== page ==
• If it were Zombies, I’d take a semi auto with a long barrel for accuracy that has the highest magazine capacity. Caliber/Stopping Power is not going to matter to a head shot for a Zombie LOL If I had to pick up some guns, I’d have a few 9mm semi auto’s with high capacity magazines, as many magazines as possible, a few .223 semi-auto’s for close range in single shot mode and a .308 with a good scope for long range sniping. Oh… I’d leave the crossbow to Darryl

  20. The first pull on a Sig might be heavier, (it is at 10.0lbs) the follow up shots are at 4.4lbs. Either in SA/DA mode, the trigger pull is MUCH smoother. Sig’s are some of the nicest guns out there, are very dependable and are in use by the Navy Seals, Air Force, etc… The S&W M&P is a striker fired pistol at 6.5lb trigger pull. I’d take the smooth 4.4lb trigger over a striker 6.5lb click trigger pull that is actually a bit spongy regarding the striker fired pistols. This takes spongyness takes some getting use to for accuracy. They are trading more rounds in the .40 for the less round in a higher caliber of the .45. I wonder why they didn’t offer for the officers to keep their Sig’s instead of the Smith and Wesson M&P’s. Now it’s a great gun and all, but when you have been married to a Sig for many years, many who of which have had this gun since 2004, it will take some getting use to. So in that case, it will take MANY times at the range, to get use to their new weapon.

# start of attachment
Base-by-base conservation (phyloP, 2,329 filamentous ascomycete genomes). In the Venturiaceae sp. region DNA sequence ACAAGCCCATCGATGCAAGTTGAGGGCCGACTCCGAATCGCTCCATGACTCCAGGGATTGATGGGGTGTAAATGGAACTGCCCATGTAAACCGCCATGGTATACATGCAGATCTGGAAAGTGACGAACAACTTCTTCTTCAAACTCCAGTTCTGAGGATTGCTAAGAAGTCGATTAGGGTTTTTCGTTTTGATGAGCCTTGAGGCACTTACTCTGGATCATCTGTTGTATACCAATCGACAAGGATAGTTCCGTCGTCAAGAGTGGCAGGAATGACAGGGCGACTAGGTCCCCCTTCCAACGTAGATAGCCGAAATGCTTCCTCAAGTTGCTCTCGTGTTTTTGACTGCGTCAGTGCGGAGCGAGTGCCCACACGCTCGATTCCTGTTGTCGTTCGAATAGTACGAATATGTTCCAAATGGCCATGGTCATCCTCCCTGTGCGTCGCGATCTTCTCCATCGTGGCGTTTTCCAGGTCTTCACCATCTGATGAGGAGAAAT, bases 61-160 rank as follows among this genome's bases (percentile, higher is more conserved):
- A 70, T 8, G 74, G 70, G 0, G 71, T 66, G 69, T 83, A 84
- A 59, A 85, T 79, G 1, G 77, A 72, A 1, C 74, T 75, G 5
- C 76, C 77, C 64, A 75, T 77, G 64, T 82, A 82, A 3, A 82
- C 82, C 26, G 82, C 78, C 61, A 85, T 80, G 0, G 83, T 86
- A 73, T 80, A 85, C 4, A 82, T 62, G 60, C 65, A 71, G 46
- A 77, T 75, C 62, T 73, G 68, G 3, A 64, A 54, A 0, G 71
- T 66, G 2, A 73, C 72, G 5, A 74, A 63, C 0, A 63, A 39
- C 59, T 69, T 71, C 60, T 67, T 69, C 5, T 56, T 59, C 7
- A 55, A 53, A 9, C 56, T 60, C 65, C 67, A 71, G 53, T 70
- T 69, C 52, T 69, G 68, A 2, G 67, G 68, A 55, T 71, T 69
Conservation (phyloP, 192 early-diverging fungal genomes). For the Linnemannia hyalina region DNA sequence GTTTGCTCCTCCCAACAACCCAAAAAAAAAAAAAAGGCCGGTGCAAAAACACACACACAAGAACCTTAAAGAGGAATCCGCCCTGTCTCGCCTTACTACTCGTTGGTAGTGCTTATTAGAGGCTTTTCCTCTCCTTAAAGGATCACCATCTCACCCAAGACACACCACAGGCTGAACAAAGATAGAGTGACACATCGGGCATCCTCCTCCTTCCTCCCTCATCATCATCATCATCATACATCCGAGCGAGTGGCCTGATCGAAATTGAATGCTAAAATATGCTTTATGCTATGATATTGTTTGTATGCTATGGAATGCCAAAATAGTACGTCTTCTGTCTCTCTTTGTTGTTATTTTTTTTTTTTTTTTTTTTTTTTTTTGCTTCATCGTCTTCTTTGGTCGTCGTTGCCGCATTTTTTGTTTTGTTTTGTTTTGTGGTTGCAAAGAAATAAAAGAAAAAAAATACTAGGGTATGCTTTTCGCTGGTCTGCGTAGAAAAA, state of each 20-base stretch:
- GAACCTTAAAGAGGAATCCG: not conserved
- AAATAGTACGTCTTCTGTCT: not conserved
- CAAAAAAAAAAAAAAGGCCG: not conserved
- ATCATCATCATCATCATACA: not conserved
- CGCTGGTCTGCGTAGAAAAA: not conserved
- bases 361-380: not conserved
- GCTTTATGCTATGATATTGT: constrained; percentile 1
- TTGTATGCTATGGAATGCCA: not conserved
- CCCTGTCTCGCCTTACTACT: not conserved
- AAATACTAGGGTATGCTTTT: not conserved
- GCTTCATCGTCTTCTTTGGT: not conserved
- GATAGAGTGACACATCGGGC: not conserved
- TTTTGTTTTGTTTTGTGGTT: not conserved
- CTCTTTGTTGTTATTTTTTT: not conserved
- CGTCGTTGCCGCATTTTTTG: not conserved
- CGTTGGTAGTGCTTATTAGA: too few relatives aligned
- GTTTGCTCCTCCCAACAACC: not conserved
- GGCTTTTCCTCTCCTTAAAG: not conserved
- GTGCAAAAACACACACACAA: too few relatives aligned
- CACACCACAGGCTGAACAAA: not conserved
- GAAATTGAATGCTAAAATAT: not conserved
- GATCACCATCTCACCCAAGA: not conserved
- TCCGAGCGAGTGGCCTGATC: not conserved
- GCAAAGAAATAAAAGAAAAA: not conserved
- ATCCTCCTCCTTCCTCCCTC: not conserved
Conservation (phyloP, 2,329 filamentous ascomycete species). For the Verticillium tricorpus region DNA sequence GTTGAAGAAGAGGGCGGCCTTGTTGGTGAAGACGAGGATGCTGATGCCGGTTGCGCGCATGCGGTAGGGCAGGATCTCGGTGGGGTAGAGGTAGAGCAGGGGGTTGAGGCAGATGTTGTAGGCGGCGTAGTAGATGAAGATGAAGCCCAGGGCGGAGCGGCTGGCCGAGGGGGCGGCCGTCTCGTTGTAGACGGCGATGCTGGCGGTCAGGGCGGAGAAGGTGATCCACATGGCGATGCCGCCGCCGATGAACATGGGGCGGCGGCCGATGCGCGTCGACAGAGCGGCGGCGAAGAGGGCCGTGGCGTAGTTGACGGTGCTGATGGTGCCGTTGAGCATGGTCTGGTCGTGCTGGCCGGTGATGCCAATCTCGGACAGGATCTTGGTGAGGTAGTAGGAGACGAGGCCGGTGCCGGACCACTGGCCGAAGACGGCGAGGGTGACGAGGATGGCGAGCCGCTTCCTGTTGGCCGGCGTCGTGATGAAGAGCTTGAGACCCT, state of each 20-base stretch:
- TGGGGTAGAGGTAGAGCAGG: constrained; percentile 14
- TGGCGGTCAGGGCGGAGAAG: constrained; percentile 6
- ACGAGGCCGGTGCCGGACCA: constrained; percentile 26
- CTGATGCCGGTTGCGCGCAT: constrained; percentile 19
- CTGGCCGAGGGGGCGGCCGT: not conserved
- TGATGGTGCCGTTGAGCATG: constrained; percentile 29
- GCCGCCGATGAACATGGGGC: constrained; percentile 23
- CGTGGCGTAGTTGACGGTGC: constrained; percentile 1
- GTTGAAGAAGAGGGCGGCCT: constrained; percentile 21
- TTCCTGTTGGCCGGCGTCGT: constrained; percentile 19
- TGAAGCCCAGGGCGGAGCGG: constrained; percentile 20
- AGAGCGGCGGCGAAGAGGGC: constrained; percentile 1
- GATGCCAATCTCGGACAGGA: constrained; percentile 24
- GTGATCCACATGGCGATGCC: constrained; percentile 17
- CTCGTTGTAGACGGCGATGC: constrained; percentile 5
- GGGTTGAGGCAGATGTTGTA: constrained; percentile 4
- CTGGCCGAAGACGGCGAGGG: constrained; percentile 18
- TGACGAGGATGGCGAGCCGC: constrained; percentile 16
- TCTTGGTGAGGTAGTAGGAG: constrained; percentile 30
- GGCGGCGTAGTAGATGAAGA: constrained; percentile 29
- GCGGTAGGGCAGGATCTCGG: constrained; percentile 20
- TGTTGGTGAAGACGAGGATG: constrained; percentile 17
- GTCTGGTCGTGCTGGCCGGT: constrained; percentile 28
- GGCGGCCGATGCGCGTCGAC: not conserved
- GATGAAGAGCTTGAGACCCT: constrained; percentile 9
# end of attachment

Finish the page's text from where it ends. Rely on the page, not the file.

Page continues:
21. Everyone is a specialist when it comes to calibers!! Truth be told, 9mm has been an effective weapon in many wars, and continues to be one of the most popular rounds out there!! Like in hunting, 30-30 used to take everything down in its day, but since there is a huge business, and brain washing that comes with every new caliber, every one buys in and becomes a pro!! A well placed punch drops a person, so does a bullet, from 22cal to 50BMG!! Reality is that practice makes it perfect! 45 is like an old pair of good boots, most people grew up around it, or with it! So the fact that people favour it is natural! Sigs are great guns, from 22 to 45! I know officers that never go to the range in between their quals, and in my humble opinion it is a shame!!!